Locks, a novel by Author, poet, playwright and rapper Ashleigh Nugent, explores themes of race, sexuality, class and gender through the eyes of a sixteen year old boy from Liverpool, imprisoned in Jamaica. He speaks to Mary Olive about the criminal justice system, his work within prisons and what inspired him to write the novel.
I’ve been reading Ashleigh Nugent’s Locks for a couple of weeks now. Buried under blankets with my dog asleep on the floor and the rain battering my window, it feels like a slice of serenity to engage in a piece of art which doesn’t pierce my eyes through a screen. A blue cover without the blue light. At first, I read to escape. But as I continue my journey with this novel, I realise this is a kaleidoscope of realities. A melting pot of identities.
The book’s protagonist, Aeon, is a mixed raced teenager from Liverpool who finds himself imprisoned in Jamaica following a holiday with his cousin, Increase. During his first few days on the island, Aeon is stabbed, mugged and arrested. The novel then continues to follow Aeon’s personal growth as a young man navigating his place is in the world.
Battling issues surrounding race, sexuality, gender, age and class, Locks knows no bounds. It seeps into the lives of readers, grasps us at the heart of who we are and asks us a simple question; “Where are you going?” Everything within the novel is threaded to a cause and effect, with a reason behind every comma or word.
The result of eight years hard work, it is unsurprising Ashleigh is still coming down from this most recent publication. Speaking today from his home over Zoom, the colours which surround him are natural, textures of wood and paper fill the spaces in his room. Books are stacked into shelves surrounding him and a map of the world hangs behind his head. He wears his fleece zipped up to his chin and his face fresh and alert. His fingernails I notice are short but filed neatly and his smile full. He strikes me as a person who cares for himself. Working in rehabilitation and the arts, he also strikes me as a person who cares for others.
Based on true events, the novel is a defiantly unforgettable stance against injustice, prejudice and inequality. “I like reading things that touch very deeply. There’s a surface level story and then stuff happening underneath that can touch you on a deeper lever,” Ashleigh tells me, his scouse accent rolling over his words. “I touch on masculinity, sexuality, class and gender – not just race, and that’s dead scary. It’s incredibly vulnerable. It’s like poetry as well. If it’s not vulnerable, if it’s not opening something up that’s ‘not meant’ to be open, what are you doing?”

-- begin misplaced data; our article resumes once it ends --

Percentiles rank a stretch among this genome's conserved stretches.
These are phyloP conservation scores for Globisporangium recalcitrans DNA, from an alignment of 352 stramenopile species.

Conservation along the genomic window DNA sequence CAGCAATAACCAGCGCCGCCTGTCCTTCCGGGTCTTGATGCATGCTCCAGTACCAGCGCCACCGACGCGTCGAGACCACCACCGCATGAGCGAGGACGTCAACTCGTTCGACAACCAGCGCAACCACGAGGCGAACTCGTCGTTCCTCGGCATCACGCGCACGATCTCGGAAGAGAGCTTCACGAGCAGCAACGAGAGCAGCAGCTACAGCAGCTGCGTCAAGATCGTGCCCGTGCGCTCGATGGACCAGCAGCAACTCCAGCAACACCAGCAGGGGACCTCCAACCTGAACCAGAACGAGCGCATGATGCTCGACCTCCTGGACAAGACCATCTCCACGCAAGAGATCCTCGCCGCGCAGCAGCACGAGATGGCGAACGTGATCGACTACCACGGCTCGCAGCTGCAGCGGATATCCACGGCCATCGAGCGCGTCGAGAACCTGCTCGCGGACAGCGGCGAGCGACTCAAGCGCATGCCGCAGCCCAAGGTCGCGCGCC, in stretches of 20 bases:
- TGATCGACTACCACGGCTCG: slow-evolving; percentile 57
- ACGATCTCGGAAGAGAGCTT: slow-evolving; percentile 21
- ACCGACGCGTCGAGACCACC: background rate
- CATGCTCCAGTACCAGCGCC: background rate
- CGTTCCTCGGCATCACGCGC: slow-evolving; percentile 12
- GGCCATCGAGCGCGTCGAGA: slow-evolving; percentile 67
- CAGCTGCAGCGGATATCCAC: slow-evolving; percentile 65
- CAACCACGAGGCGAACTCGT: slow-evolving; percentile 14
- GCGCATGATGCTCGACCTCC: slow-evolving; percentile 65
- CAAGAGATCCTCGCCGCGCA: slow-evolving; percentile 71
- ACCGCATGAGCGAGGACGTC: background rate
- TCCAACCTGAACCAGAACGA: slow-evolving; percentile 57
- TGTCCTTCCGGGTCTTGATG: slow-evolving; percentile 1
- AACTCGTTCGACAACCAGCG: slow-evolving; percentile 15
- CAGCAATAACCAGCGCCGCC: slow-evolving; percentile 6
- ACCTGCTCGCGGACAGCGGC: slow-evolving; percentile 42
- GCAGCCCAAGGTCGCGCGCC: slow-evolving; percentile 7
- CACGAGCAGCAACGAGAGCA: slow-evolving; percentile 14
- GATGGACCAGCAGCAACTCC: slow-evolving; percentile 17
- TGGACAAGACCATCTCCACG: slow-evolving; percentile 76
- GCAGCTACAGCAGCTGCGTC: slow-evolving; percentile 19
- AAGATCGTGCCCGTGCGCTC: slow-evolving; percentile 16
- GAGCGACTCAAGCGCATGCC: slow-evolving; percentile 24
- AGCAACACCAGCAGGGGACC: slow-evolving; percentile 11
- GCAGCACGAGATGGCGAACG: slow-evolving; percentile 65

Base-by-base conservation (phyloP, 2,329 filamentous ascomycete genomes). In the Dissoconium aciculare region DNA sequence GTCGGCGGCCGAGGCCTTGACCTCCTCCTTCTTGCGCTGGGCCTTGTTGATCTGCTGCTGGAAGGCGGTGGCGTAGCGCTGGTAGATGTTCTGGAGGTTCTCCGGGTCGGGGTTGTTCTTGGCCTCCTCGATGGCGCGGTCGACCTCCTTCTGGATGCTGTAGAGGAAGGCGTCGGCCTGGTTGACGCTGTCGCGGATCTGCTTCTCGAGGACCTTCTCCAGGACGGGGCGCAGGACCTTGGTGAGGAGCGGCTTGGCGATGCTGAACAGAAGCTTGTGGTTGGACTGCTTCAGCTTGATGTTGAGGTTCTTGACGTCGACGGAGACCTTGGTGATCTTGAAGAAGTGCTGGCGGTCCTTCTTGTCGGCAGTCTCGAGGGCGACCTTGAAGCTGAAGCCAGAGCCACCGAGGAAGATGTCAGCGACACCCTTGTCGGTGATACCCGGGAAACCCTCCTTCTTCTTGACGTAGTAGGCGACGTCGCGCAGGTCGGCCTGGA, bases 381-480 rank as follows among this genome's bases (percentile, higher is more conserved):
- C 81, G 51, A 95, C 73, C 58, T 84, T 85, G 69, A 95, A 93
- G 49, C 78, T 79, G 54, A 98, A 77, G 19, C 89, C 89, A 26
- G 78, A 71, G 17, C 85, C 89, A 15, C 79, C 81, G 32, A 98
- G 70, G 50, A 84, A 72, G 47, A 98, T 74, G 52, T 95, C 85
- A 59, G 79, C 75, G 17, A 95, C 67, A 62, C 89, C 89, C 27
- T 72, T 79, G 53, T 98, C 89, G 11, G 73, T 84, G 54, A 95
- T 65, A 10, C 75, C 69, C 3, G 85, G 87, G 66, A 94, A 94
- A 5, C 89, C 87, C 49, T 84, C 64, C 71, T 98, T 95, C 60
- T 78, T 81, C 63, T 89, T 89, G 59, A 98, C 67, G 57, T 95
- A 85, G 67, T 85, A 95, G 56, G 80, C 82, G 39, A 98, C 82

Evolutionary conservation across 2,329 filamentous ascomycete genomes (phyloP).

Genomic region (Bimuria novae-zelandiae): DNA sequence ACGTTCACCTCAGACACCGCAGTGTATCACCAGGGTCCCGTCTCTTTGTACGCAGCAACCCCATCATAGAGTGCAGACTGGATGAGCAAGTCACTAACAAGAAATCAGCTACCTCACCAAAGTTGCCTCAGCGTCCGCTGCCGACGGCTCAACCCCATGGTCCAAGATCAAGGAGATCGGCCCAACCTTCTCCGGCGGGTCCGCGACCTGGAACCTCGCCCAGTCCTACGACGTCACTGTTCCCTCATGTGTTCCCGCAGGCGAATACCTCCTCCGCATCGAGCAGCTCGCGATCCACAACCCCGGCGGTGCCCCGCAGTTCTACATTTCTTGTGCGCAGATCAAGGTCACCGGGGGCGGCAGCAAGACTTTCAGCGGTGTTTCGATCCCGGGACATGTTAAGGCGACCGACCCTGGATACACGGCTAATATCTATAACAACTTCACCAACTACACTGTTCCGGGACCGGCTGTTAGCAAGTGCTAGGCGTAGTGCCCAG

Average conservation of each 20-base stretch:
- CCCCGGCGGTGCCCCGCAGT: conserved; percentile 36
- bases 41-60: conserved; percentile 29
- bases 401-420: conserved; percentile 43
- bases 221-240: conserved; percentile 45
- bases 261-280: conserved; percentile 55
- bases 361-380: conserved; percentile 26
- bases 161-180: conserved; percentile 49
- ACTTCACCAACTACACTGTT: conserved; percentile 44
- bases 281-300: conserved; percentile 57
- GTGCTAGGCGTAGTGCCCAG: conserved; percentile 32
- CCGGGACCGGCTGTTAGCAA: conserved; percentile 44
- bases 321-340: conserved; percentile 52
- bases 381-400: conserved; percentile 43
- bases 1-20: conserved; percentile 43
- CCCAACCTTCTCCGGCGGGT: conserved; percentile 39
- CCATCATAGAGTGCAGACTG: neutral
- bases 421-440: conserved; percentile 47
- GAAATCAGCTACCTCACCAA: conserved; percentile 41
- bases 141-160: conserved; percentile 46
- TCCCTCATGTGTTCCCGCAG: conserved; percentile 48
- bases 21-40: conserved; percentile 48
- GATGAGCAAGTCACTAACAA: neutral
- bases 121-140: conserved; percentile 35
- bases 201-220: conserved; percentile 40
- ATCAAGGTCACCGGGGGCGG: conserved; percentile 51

Ashleigh is (although not one for labelling his art) a poet, theatre maker, rapper and author. His writing has a relentless driving force, describing it as a “UK Hip Hop album in a book”. Ashleigh’s work pulses with rhythm and soul. Found in between scenes of incredible energy there are moments of delicate subtlety. Ashleigh writes his novel as if writing music. There is one moment within the novel where the prisoners begin to sing together;
“You don’t know me,
Like you think you do,
Don’t know my light,
Don’t know my life,
Like I know you,”
The poetry of this scene is simple in its presentation yet layered with intricate nuanced ideas of race and identity. Ashleigh presents race as a social construct throughout the novel, emphasising how damaging preconceived ideas of people due to their race can be. “You don’t know me, like you think you do,” unveils the layers of identities attached to the prisoners, and how ultimately, we can never fully know an individual.